Stoney Lake Cruise – North of Peterborough, tour the lake where an increasing number of Canadian celebrities are settling in for the summer. Catch a ride on the Spirit of the Kawarthas out of Woodview and see the fabulous homes and scenery. One of the highlights in the Glass House built right into the rock. Lunch cruises cost $60 per person with a Friday barbecue package for $80 and prime rib on Saturday nights for $90.
Day Four – Bobcaygeon to Kirkfield
Bobcaygeon – This town was captured in a Tragically Hip song for a reason. It has countless charms, from the waterfront parks to the pier where you can talk with boaters from all over the world to one of the finest shoe stores in the province. Bigley’s Shoes and Clothing has a complex of buildings for footwear, beachwear and accessories. Tour the Kawartha Settlers’ Village, stay overnight so you can catch a show at the Lakeview Arts Barn and the stunning Gallery on the Lake in nearby Buckhorn.
Lindsay (Lock 33) – Get out and stretch your legs by touring this town’s picturesque and vibrant downtown. Trek a little further to the Olde Gaol Museum for a history lesson and reward yourself with a cone from the Kawartha Dairy’s drive-through shop. (It also has a walk-up window.)
Fenelon Falls (Lock 34) – After you admire the famous step falls along the main street, stick around to explore the limestone walkways and unique shops. The Kawartha Store provides original Canadian gifts and you’ll want to try one of the village’s legendary butter tarts.
Kirkfield Lift Lock (Lock 36) – This 15-metre rise or drop is also a thrilling ride along the waterway. Stop for lunch at the diner or the picnic area, then walk up to the top of the lock to watch the boats load and unload.
Day Five – Simcoe Region
Beaverton waterfront – Alsops Beach and the pier in Beaverton offer a lovely respite as you walk out and admire Ontario’s fourth largest inland lake. A stroll along the main street will delight you with unique shops and the option of 10 different restaurants, serving excellent fish and chips.
Mara Provincial Park – The beach alone is worth the visit even if you drop by on a day that isn’t great for swimming. The view of Lake Simcoe stirs the soul as you stop and breathe in the fresh air. You can fish from shore or just let the kids loose on the playground. The park’s interior roads are also safe for walking or cycling if you want to stretch your legs.
Orillia – Skip across the bridge to discover the arts and shopping in this quaint downtown. You’ll find 150 shops and more than 30 places to dine and unwind along Mississaga Street. Pick up a few mementos and sweets from bakeries that specialize in handcrafted treats. You can head out on the water on a kayak or stand-up paddleboard to explore the waterfront up close.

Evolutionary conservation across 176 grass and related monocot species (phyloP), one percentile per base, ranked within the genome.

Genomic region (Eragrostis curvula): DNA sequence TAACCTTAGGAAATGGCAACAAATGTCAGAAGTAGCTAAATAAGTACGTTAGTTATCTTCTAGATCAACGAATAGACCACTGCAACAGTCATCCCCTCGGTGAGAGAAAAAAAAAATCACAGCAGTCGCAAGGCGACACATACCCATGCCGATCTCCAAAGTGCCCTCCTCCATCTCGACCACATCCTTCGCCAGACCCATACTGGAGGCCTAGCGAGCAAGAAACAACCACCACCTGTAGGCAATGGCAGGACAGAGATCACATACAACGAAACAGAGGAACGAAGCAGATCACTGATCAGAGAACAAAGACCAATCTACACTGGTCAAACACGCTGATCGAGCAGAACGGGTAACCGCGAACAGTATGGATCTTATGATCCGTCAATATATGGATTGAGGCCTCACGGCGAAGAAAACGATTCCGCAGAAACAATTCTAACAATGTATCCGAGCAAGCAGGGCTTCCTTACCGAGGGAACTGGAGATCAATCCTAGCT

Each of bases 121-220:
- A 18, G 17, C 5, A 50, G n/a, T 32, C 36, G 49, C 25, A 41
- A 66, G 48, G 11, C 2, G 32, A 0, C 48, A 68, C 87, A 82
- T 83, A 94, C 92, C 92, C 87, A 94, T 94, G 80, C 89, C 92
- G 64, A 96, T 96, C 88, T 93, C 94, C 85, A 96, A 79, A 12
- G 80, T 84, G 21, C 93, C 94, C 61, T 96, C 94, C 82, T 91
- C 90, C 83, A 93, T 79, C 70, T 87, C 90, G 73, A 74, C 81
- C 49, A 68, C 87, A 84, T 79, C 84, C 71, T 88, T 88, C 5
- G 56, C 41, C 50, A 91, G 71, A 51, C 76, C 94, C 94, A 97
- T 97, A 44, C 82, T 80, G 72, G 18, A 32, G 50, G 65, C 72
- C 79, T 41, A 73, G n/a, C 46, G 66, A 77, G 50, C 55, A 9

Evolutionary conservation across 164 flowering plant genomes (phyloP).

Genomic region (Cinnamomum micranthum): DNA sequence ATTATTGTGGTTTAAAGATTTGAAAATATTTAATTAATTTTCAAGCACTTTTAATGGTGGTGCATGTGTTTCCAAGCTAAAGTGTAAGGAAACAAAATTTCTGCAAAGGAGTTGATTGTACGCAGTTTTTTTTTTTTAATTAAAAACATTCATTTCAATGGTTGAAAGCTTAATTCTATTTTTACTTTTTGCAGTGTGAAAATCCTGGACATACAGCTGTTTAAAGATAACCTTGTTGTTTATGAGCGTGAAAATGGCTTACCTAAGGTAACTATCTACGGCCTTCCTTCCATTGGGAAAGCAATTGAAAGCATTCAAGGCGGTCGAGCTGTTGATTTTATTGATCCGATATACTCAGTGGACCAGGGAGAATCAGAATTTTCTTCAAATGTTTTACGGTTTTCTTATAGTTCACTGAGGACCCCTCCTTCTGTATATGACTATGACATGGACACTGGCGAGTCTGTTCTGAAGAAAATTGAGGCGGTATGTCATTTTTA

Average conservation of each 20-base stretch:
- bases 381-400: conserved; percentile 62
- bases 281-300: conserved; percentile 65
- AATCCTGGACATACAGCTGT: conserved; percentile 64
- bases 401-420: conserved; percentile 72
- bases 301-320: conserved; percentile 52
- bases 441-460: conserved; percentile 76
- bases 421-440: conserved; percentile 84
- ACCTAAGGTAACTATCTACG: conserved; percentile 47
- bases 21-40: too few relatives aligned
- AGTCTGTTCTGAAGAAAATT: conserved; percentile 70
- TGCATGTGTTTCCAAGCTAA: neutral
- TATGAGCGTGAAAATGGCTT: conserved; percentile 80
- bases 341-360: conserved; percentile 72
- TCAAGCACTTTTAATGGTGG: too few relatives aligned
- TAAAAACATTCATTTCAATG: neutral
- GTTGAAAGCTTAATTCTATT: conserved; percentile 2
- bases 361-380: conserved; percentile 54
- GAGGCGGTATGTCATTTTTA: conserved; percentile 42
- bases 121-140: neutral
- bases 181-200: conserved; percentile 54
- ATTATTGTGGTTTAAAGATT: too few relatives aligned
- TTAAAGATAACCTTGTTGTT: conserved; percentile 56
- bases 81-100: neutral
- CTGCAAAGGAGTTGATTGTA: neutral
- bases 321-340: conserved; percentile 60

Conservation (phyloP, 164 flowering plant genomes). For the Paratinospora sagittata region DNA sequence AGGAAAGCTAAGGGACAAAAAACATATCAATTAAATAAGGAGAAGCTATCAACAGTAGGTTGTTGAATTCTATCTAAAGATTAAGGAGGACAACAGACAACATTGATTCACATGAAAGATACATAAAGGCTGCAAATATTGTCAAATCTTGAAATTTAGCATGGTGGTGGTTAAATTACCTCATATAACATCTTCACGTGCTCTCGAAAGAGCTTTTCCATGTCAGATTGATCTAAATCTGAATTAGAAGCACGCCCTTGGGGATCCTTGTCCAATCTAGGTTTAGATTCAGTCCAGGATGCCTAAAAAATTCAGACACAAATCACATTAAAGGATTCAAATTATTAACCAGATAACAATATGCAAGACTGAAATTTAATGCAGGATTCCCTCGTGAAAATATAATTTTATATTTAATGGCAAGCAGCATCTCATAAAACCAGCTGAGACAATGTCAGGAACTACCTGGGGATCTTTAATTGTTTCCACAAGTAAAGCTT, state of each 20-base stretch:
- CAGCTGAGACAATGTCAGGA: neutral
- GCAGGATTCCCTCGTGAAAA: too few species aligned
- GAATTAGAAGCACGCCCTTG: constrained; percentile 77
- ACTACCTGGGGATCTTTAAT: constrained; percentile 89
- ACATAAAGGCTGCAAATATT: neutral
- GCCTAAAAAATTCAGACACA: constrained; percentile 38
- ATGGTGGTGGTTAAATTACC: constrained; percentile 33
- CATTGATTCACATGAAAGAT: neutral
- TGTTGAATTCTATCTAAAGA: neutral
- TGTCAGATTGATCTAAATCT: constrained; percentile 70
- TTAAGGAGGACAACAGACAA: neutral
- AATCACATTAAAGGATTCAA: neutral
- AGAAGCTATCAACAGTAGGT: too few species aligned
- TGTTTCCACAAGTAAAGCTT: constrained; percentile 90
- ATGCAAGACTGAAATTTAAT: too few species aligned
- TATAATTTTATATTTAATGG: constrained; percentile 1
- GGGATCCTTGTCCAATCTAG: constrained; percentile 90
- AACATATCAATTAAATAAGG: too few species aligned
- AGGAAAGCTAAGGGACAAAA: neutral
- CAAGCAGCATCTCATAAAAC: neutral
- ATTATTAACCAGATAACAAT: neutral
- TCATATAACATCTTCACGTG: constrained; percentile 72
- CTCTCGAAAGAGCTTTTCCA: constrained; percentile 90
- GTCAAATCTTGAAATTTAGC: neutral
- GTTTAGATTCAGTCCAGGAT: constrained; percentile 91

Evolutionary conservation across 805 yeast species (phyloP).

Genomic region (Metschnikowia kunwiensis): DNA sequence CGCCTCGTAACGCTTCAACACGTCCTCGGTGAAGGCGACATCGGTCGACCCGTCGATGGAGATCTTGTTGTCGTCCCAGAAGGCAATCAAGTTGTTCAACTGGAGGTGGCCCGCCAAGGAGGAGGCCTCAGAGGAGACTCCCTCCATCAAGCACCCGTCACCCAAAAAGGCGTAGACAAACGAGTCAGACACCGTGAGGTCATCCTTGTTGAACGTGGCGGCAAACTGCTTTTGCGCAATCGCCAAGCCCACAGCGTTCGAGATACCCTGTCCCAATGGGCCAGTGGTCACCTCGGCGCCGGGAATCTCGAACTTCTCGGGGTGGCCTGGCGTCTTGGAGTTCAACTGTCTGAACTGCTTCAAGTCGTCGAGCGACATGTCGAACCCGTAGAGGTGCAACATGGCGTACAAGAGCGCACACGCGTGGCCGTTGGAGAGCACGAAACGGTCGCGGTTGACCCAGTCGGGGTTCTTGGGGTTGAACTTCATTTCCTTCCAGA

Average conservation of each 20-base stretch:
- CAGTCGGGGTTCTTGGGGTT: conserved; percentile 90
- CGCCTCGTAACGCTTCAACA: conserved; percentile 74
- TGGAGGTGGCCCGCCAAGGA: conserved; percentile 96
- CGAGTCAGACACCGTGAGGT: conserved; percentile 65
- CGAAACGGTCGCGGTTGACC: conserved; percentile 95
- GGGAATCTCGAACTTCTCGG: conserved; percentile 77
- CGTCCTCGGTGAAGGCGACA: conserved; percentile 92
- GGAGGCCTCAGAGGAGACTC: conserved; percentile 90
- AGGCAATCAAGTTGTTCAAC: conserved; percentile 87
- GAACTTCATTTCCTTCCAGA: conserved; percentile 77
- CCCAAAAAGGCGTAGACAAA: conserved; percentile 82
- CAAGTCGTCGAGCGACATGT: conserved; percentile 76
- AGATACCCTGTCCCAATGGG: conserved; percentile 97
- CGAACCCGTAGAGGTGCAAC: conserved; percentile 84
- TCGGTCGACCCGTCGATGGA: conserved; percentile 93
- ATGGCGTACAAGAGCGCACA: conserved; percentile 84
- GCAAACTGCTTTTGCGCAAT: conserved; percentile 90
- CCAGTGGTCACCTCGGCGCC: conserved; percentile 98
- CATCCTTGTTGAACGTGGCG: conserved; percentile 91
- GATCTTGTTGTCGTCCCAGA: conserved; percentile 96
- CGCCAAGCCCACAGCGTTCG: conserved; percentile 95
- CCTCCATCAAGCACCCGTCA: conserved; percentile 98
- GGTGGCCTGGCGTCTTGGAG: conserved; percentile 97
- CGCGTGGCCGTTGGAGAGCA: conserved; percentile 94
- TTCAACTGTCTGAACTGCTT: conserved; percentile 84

Stay in Orillia or drive to Casino Rama.
Day Six – Severn Region
Casino Rama – Even if you are not a gambler, it’s worth stopping in to see this luxury hotel, spa and entertainment venue. Its upcoming lineup (2021) includes comedian Russell Peters and singers Ringo Starr, Martina McBride, Melissa Etheridge and other mega-stars. It features 10 different restaurants on-site as well. After being on the road for days, this is a delectable treat for all your senses. Details
From Casino Rama, follow Lake Simcoe via Rama, Washago to reach Big Chute Marine Railway at Lock 44.
The Big Chute Marine Railway at Lock 44 – This impressive lift removes boats from the water and carries them in individual cradles across about 60 feet from the Severn River into Georgian Bay. It’s the only marine railway of its kind in North America and it is fascinating to watch. Pick up a takeout lunch from the nearby Riverhouse Restaurant and enjoy the show.
White’s Falls – Less than 10 minutes off Hwy. 400, north of Port Severn, you will find a gem of a waterfall and a place to cool off. Follow White’s Falls Road (Muskoka District Road 34) to find the spectacular site of the rocky falls, with an area to tip your toes in the water below. Bring a life jacket and swim shoes since the current is extraordinarily strong.
Port Severn – End your journey at Port Severn (Lock 45), the final lock, the smallest lock on the Waterway.
Of course, you can always linger for longer if you fall in love with the area. Come back and visit again, wandering more off the beaten path to truly discover all the wonderful sights and flavours of the area.